“Sidney Lumet’s films Dog Day Afternoon, Serpico. A couple of John Schlesinger movies, Midnight Cowboy and Marathon Man. Norman Jewison’s Thomas Crown Affair, Sam Peckinpah’s The Getaway…” Spike Lee is ticking the festival’s worth of cinema he screened for the cast and crew of his new heist flick, Inside Man. “Bryan Singer’s The Usual Suspects, Martin Scorsese’s Taxi Driver…” Okay Spike, we get it, you watched a pile of movies.
Despite his fearsome reputation (he’s notorious for clamming up when he’s not on the same wavelength as his interviewer), Total Film finds Spike Lee in eloquent, thoughtful and humorous form, whether talking about what’s on his iPod (“John Coltrane, Springsteen, Sinatra, Bob Marley, Prince, Public Enemy”) to 3-6 Mafia’s Oscar win (“I’m just glad Terrence Howard didn’t get up there and perform that song”).
But after breaking the ice comes the serious business of his new film, Inside Man. It’s a slight departure for Lee, stepping into the unchartered waters of slick pot-boiler that sees Clive Owen’s bank robber pitted against Denzel Washington’s negotiator. Thrown in the mix are Brit Chiwetel Ejiofor as Washington’s partner and Jodie Foster as a mysterious fixer who no one seems to trust.
How did you find yourself at the helm of Inside Man?
Brian Grazer had this script by first time screenwriter Russell Gerwitz and Ron Howard was going to direct it. Then Russell Crowe came to Ron Howard and said, “Let’s do this film Cinderella Man instead,” so Ron Howard left Inside Man. Other directors came in, rewrote the script and messed it up and someone slipped me a copy. I had a meeting with Brian about another project and before I got up to leave the meeting I said, “By the way, I’ve read the script for Inside Man, I’d like to direct it.” He didn’t even know I was aware of the script, so that’s how the project came to be.
It’s a little mainstream for you isn’t it?
No, not if you avoid formula at all costs. You want the film to make money but you want to stay true and we felt there was a way you could satisfy both. If we do it right, you get both.
How did you get Denzel Washington involved?
When you’re dealing with someone like Denzel, you don’t dictate what role he’s going to have. So I said, “Look, the two roles are the bank robber and the good guy.” He said, “Spike, I’ve gotta play the cop because the other guy’s face is covered for the whole movie!” Then it turned out, when I gave the role to Clive that’s the first thing he says to me, “Spike, I wanna do it but my face is going to be covered the whole movie!”
After four movies together, does Denzel keep surprising you?
Yeah, sure. You always know that there’s going to be excellence involved but what’s going to be the manifestation of that excellence you don’t know, because he can always surprise you - just like anticipating the new Prince album that’s coming out! It’s always different from the last time but you know it’ll be great.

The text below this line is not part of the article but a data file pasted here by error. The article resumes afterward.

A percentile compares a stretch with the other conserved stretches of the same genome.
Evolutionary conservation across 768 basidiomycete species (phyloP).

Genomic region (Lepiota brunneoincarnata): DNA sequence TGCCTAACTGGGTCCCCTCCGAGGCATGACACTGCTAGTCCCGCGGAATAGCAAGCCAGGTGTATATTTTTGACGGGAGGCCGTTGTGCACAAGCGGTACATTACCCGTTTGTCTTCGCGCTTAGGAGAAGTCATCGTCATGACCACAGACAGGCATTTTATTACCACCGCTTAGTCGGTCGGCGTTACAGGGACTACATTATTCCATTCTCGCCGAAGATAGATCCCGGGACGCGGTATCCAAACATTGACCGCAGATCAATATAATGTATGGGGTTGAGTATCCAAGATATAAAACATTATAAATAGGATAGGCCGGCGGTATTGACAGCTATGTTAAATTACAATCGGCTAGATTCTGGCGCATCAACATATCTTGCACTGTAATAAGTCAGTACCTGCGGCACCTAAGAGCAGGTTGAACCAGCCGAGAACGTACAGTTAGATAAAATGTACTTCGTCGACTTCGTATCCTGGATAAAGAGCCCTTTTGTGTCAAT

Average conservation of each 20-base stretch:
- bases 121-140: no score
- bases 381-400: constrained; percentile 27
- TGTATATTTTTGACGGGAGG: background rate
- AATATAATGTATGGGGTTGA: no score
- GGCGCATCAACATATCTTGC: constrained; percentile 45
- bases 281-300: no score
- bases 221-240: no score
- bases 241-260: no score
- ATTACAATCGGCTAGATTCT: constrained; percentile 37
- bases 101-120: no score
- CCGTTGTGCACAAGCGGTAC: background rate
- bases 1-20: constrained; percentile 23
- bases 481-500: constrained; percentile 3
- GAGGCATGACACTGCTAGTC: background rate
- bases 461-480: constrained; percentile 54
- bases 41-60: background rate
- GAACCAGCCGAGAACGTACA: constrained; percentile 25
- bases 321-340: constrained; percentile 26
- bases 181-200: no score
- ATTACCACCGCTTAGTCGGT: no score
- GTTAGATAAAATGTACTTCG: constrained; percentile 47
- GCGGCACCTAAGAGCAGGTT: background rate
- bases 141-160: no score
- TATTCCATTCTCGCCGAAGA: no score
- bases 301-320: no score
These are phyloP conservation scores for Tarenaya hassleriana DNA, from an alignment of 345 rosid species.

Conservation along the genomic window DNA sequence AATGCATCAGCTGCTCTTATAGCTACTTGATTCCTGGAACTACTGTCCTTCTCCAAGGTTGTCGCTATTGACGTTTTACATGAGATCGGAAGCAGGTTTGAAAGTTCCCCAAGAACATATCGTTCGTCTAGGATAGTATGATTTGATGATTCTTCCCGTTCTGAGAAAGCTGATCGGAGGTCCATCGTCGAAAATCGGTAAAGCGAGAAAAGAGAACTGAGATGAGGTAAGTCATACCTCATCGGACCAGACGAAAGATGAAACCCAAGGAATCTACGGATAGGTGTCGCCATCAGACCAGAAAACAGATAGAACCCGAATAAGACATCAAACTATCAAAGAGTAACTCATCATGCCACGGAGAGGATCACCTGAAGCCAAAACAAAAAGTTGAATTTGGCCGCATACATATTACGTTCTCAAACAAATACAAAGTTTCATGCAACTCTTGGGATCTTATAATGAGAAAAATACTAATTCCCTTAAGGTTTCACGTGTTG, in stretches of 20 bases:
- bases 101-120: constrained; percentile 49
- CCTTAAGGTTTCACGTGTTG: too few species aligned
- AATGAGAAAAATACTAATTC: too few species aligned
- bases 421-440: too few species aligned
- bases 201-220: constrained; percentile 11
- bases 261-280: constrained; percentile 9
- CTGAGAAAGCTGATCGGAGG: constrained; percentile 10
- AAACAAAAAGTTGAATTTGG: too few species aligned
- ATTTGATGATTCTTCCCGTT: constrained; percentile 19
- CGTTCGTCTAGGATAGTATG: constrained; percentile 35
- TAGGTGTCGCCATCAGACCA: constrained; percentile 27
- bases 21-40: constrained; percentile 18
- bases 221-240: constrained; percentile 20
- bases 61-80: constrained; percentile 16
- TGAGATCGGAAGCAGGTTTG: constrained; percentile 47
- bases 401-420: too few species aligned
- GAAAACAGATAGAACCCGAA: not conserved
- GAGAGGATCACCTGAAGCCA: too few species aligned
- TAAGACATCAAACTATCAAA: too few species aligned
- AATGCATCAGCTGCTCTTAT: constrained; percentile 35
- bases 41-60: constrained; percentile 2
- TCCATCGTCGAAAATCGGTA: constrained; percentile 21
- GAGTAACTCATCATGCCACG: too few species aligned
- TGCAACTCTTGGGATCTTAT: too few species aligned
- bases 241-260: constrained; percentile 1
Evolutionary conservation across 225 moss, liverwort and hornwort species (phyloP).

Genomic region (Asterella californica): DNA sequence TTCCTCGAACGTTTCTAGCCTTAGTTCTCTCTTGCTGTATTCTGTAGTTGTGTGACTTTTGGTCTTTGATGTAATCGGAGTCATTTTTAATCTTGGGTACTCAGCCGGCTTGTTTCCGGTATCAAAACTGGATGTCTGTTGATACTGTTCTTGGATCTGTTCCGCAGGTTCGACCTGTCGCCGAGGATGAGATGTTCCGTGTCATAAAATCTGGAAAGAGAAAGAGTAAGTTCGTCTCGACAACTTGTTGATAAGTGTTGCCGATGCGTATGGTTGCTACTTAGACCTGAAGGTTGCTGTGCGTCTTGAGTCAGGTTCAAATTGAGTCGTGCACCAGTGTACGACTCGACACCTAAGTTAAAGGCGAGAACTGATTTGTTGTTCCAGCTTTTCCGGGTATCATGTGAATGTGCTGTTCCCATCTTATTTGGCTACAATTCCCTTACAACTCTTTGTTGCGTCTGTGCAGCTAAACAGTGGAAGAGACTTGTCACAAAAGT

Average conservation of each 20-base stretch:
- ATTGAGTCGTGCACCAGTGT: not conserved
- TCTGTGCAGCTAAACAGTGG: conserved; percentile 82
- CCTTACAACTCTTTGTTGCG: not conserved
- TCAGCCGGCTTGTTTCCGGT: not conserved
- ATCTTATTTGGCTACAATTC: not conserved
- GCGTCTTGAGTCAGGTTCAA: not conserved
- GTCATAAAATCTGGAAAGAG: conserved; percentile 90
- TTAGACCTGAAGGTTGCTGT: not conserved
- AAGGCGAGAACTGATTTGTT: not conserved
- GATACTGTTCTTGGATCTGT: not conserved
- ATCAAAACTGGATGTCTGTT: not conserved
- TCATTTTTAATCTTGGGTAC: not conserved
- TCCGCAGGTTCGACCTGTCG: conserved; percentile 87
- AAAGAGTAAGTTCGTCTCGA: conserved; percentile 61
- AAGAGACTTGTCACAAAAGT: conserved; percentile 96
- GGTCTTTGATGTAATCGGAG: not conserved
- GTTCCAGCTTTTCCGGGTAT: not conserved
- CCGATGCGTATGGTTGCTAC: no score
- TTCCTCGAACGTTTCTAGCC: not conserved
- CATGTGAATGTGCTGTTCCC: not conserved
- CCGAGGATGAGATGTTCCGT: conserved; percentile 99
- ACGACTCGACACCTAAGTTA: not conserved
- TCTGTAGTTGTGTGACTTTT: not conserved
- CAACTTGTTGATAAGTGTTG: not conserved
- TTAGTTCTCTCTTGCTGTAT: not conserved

And you managed to sign up Jodie Foster, in a role most wouldn’t have thought she could pull off, but she does…
Jodie is a wonderful actress and we didn’t know if she’d necessarily do this part because it’s not a starring role but you never know until you ask. It turned out the reason why she did it was because she didn’t want to star in another film. She said, “Spike, I’ll do this film but I want to be glamorous in it, I want to get dressed up in the Chanel, with the bag and the shoes and all that stuff.”
What did you make of 50 Cent’s movie Get Rich Or Die Tryin’?
I think more damage is done with the music, the Gangsta rap. The thing about it is the subject matter, it never changes - they keep saying “We’re the MTV of the streets” ten years ago you were talking about the same stuff, so where’s your growth as an artist? You’re still talking about - before you were wearing gold, now you’re wearing platinum. Before you had a Benz 09, now you’ve got a Bentley - it’s the same thing, where’s the growth? I mean, how much time does it take to write bitch, ho, bitch, ho…bitch, bitch, bitch…ho, ho, ho?
You kind of make a point about this in the movie. The young boy is playing a Sony PSP Gangsta game…
I figured that this film afforded me the ability to put a little social commentary within the genre of a bank heist film and reading the script I would look at ways I could put stuff in. Having this boy in the movie, it just made sense to me that a young kid would have a PSP game – okay, so what’s he going to be playing? I found this young animation company and we came up with this scenario for the most violent game ever.
Going back to the cinema class you held for the cast and crew…
It wasn’t a cinema class, it was, “We’re screening some movies tonight, come.” The idea is to give us a chance to bond, to talk about cinema and the more cohesive you become as a group, the better the project.
Right, but they’re not going to argue with you, you’re the boss… Did anyone not turn up?
[Spike flashes a stare that could stop a charging rhino in its tracks, and TF knows there really is no need for him to answer that one.]